East Valley cities are keeping up with technology, launching multiple mobile applications to help residents better connect with the city they live in.
“A lot of us live on our phones,” said Jessie Brodersen, Mesa webmaster. “Like anybody else, we see that the majority of people of all ages are going toward smartphones, from young people to older people.”
Currently, the four largest East Valley cities all use mobile apps, although, the number of apps per city varies.
“It’s really a part of our digital platform,” said Jennifer Alvarez, Gilbert spokeswoman. “We’ve had the discussion on whether to have one main app or multiple.”
But because the town believes different residents will often only use one aspect of an application and might be mindful of a how much memory a large app will consume, multiple platforms seemed the ideal compromise, Alvarez said.
“Most apps are brand new,” she said.
My Gilbert, Gilbert’s first app, was released in January 2012. It includes most of the information found on the town’s website and also allows residents to report issues directly to the town.
The town’s other apps, the DDACTS (Data-Driven Approaches to Crime and Traffic Safety), Heritage District, Gilbert Police and Riparian Preserve were all completed in the last year, the latter three since April.
“People are reporting things on Facebook,” Alvarez said. “Social media is not a place to report crime, but the apps allow people to report that information using the same technology.”
Tempe’s mobile app, Tempe 311, Mesa’s My Mesa, Chandler’s Chandler PublicStuff and Gilbert’s myGilbert all work fairly similarly, allowing residents to take pictures of issues such as potholes or graffiti and report it as it immediately in app. The Town of Queen Creek offers its residents a silmar app, called GORequest.
“It makes it easier to report things that you see,” Brodersen said. “I know for me, if I see a pothole on my way to work, it’s easier to report it right away.”
Using the app is more immediate and makes knowing where something like a pothole is located easier to remember, she said.
“I know for me, I’m running between work, meetings and running to pick up the kids,” Brodersen said.
And while many applications are similar, some cities offer different apps for different subsets of people.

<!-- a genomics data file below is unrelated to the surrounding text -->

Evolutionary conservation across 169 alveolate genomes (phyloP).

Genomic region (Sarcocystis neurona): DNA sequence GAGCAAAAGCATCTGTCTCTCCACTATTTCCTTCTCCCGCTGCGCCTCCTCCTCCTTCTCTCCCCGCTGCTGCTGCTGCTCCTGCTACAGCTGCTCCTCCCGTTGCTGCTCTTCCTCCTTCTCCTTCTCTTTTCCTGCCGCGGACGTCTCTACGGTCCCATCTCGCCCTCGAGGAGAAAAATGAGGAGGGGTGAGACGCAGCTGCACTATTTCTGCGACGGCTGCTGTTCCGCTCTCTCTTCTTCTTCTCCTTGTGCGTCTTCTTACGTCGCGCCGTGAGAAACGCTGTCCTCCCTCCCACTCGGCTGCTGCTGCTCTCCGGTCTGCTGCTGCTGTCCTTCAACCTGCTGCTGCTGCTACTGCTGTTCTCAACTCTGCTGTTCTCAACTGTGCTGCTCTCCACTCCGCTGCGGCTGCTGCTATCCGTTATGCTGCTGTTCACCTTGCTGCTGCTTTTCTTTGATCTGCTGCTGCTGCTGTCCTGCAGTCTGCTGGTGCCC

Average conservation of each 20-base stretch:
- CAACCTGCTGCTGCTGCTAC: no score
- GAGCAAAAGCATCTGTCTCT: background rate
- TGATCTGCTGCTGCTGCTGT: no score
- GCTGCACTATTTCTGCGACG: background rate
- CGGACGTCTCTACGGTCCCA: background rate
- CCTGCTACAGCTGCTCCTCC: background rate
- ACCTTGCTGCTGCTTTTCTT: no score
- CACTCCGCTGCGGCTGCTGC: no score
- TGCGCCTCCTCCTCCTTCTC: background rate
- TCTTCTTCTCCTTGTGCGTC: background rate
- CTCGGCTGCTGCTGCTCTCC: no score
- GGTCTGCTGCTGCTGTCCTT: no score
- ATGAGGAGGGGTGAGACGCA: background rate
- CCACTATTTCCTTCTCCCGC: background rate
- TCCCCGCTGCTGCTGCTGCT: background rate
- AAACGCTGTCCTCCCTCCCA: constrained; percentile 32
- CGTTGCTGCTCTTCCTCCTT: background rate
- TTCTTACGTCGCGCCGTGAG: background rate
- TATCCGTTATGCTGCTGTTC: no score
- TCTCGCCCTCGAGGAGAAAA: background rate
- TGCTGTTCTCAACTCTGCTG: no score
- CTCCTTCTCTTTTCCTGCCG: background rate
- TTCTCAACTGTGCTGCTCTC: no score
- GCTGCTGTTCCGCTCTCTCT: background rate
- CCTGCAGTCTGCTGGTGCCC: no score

“The apps (Mesa has published) are very specific to what they do,” Brodersen said. “A pothole is very different than visiting the National History Museum.”
The Heritage District app from Gilbert has audio for a walking tour, shopping and dinning suggestions and a map for parking.
“It’s a really fun way to discover the downtown area,” Alvarez said.
But building mobile apps means allowing residents access to information in ways they wouldn’t be able to otherwise, Alvarez said. Last year, high school students competed to create an app using town data.
“We’re really trying to utilize all this data we have available,” Alvarez said, which was the inspiration for launching the Spark App League project.
Students Eric Rodriguez, Alex Jones and Omar Benitez from Bioscience High School won the competition for their design of an application that lets visitors to the Riparian Preserve take pictures of wildlife, track their exercise and view a calendar of events, among other aspects. For a reward, the winning school was given a $1,000 donation, the students were each given a $250 gift card and the town distributed the app in the Google Play app store.
“Kids are building apps in their homes and we really wanted to utilize and encourage that spirit,” Alvarez said.
The biggest challenge for the municipal apps is letting residents know about their available, she said.
“We’re always looking for the next thing,”Brodersen said. “We really do ask ourselves: Is there an app for that? Should there be?”
East Valley cities’ mobile apps:
Queen Creek: http://evtnow.com/5kj
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